The Narrative of Pansexuality in HBO’s ‘Euphoria’ & Why It’s Important

Beyond all the eyeshadow, strobe lights, bicycles and glitter, HBO’s new Gen Z-centered series, Euphoria, has proven itself to be so much more than “just another show about high school.” In particular, the show’s first season provided a thought-provoking look into sexuality, and more importantly, how complicated and multidimensional it can be for young adults in the modern era. 

Growing up in a society of screens, millennials have been constantly force-fed age-old romantic stereotypes: guy meets girl, they fall in love, happily ever after. Luckily, the entertainment industry has flourished in the past decade with same-sex representation in TV and film. The only thing they forgot was us: the lost 20-somethings who don’t even know who the hell they are yet and as a result, have no idea what kind of person might complement them romantically. There seems to be a lack of face time today for us sexual floaters that aren’t necessarily standing on one side or the other. Whether intentional or not, Euphoria shed light on pansexuality—an orientation with a belief at its core that love is blind. This is an idea that the world needs to hear at this moment more than ever,

Euphoria follows the story of Rue, a 17-year-old recovering drug addict, that falls in love with the eccentric—yet enthralling—new girl in town, Jules. The relationship that blossoms between the pair is one of deep understanding, a rarity for both due to their respective circumstances (Rue, a struggling substance abuser and Jules, a transgender female.) One important thing to note is that neither girl’s sexuality is ever explicitly stated in the show, but both have had sexual encounters with men. In addition, neither girl expressed ever previously having a romantic interest in the same sex. The reason why I feel pansexuality has a chord to play for these two is found in that fact alone. Neither one had previously pursued a same-sex relationship but they fell in love regardless.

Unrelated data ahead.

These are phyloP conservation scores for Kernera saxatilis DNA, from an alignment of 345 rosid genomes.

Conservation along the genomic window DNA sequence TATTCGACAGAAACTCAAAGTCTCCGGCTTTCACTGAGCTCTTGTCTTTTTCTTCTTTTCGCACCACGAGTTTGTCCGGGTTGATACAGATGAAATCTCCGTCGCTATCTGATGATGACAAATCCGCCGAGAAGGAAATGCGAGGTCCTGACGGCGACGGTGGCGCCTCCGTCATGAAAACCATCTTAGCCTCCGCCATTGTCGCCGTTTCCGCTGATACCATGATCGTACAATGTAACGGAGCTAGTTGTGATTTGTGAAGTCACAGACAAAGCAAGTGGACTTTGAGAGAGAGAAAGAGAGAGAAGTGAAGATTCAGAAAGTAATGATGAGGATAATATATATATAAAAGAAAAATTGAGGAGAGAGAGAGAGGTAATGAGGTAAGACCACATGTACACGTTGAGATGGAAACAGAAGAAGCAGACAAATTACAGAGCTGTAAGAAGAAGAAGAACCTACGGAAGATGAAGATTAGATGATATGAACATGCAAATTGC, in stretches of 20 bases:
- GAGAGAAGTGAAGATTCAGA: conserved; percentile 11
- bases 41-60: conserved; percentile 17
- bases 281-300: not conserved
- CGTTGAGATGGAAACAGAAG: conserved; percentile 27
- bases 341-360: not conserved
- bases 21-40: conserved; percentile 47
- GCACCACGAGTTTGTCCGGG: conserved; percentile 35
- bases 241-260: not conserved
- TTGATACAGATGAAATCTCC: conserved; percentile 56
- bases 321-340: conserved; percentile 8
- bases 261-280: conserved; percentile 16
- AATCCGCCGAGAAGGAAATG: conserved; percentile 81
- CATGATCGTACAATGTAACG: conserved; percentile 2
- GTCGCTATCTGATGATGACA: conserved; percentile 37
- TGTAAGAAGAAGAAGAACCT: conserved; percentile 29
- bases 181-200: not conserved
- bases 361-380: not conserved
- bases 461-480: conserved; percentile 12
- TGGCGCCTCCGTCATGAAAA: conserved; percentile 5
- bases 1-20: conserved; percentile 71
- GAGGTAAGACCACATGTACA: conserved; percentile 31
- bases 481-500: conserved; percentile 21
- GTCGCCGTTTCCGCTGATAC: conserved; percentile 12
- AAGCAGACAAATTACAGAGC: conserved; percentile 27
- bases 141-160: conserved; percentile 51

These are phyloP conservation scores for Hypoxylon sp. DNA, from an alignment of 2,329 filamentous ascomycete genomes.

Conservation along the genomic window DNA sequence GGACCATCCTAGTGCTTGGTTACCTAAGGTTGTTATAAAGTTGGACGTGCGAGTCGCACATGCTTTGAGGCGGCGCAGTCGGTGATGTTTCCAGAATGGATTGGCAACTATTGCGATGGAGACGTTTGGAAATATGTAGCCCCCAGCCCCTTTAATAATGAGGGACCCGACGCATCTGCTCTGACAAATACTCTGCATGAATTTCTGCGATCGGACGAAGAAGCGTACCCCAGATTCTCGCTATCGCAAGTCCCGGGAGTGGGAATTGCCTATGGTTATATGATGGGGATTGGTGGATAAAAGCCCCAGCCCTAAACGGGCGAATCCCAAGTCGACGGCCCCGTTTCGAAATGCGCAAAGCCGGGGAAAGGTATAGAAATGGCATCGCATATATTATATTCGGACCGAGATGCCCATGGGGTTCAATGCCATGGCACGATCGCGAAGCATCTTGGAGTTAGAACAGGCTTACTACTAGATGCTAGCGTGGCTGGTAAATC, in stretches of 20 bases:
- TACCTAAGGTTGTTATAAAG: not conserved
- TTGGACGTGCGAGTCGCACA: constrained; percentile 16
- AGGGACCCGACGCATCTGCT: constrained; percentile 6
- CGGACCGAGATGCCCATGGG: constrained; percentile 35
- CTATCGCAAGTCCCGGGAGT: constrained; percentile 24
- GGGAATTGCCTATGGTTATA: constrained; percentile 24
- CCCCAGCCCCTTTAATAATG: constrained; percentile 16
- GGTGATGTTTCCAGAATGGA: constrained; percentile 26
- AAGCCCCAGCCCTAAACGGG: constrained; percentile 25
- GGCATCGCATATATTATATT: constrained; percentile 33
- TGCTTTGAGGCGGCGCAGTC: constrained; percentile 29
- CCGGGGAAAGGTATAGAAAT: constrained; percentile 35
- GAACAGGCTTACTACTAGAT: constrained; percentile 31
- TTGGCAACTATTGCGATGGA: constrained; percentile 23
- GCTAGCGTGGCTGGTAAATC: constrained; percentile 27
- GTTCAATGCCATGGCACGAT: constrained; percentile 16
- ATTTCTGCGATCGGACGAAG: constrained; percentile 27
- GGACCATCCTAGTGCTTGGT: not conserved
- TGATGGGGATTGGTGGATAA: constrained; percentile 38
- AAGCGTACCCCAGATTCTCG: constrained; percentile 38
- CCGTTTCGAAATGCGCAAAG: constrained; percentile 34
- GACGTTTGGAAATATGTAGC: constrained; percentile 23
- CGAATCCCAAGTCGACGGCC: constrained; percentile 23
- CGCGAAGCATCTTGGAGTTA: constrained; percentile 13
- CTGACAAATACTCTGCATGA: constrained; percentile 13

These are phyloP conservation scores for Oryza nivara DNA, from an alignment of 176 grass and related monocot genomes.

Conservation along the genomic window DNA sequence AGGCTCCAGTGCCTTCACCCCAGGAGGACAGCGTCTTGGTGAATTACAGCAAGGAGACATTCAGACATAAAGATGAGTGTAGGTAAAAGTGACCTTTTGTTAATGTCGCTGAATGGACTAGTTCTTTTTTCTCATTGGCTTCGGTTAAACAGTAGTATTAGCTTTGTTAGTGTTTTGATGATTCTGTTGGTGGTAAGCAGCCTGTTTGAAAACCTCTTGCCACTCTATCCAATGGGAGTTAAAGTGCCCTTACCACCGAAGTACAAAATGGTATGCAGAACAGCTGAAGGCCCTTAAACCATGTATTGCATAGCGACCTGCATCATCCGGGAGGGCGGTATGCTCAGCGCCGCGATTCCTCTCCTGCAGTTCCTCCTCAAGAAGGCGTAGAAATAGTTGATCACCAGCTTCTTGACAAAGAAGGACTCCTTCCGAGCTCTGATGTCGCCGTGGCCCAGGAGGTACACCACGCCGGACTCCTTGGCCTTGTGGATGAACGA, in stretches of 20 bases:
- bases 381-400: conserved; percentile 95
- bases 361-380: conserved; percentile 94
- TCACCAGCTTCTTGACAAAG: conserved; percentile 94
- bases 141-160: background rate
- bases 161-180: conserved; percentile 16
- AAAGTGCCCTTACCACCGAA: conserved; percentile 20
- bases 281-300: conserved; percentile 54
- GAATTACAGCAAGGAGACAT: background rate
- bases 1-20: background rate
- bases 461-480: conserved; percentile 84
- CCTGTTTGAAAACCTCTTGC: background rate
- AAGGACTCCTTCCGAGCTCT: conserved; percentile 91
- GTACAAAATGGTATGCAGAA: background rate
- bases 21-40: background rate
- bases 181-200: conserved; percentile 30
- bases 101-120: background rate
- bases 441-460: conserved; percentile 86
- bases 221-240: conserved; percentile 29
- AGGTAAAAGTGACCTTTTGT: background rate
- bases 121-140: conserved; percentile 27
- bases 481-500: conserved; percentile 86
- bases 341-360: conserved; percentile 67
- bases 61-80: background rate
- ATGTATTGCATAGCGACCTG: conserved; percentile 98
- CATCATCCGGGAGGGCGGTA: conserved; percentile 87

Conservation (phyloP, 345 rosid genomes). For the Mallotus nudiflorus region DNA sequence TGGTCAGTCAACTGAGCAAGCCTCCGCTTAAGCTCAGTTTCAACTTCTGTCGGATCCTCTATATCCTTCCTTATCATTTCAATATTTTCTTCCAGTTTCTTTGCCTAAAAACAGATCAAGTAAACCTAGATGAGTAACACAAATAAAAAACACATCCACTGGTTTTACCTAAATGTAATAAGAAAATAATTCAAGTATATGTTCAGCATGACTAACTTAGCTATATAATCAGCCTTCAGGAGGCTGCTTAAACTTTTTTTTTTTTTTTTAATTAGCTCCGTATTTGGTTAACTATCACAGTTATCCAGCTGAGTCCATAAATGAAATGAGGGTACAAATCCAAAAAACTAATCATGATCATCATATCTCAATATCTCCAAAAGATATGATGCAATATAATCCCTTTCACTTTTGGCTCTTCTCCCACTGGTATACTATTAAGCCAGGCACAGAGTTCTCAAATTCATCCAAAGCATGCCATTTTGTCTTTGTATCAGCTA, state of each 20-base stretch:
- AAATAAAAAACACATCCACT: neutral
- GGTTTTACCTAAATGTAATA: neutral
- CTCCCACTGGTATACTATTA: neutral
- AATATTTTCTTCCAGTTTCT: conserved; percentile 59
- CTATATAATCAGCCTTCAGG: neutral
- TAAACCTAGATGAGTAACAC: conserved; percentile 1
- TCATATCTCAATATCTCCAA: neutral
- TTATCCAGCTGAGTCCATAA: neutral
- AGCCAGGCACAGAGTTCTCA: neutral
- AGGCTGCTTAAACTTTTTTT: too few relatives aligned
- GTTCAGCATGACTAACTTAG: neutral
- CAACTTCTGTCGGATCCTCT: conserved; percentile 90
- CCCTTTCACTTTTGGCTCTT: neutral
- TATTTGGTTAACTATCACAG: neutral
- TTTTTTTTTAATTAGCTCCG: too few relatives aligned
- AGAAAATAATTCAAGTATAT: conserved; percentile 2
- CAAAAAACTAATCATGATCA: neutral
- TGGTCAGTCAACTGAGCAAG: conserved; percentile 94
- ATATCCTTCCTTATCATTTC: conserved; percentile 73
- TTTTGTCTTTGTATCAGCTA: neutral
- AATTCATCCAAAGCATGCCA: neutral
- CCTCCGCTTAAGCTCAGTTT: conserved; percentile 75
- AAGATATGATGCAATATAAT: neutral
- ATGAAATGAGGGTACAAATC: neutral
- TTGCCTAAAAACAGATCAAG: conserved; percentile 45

Webster’s Dictionary defines the term pansexual as: of, relating to, or characterized by sexual desire or attraction that is not limited to people of a particular gender identity or sexual orientation.


It's notable as well that another character in the show, Maddy, even says towards the end of the season: “sexuality is a spectrum, nobody is completely straight or completely gay.” This quote is almost identical to Hickman’s statement above on the “0-6 scale.” The love that Rue and Jules shared was something that went deeper than gender alone—something so spiritual that physical attributes could not question it. 


The reason why pansexuality seems to linger over Rue and Jules' relationship as opposed to homosexuality is because their attraction to each other didn’t make them question their attraction to other genders as a whole. They just clicked. It is so refreshing to see a “virgin” same-sex storyline that doesn’t force the characters to reevaluate their orientation. Sam Levinson, the show’s writer and director, allowed Rue and Jules to just be, thereby focusing on the dynamics and beauty of their connection rather than using it as a vehicle to question their sexual orientations. Although never explicitly stated, Rue and Jules’ relationship provided an incredible onscreen glimpse into what it means to be pansexual. 


The allusions of pansexuality within Euphoria go even further when looking into Nate’s attraction to Jules, juxtaposed with his on-again-off-again relationship with the previously mentioned Maddy. During the course of the season, Jules simultaneously falls in love on a trans-dating app with a man who goes by the name of “Tyler.” It's obvious that both parties feel a deep connection and they agree to meet up in person. It is revealed that “Tyler” was indeed Nate and he had been catfishing Jules, in fear she wouldn't like or trust him otherwise. Much like Rue, Nate’s attraction to Jules seemed to transcend any physical misalignments. Although Nate’s struggle with his sexuality is explored throughout the season, his attraction to Jules was mostly due to an emotional connection he lacked with Maddy. Something about Jules’s self-assuredness intrigued Nate as he seems to have been closeting his true feelings most of his life. 

At the end of the day, Euphoria showcased what it’s like to be lost in yourself but found in someone else—what it means to love someone. Director Sam Levinson agrees, “Euphoria is about love [...] it’s about how, if you keep your heart open, there are people who can change your life.”

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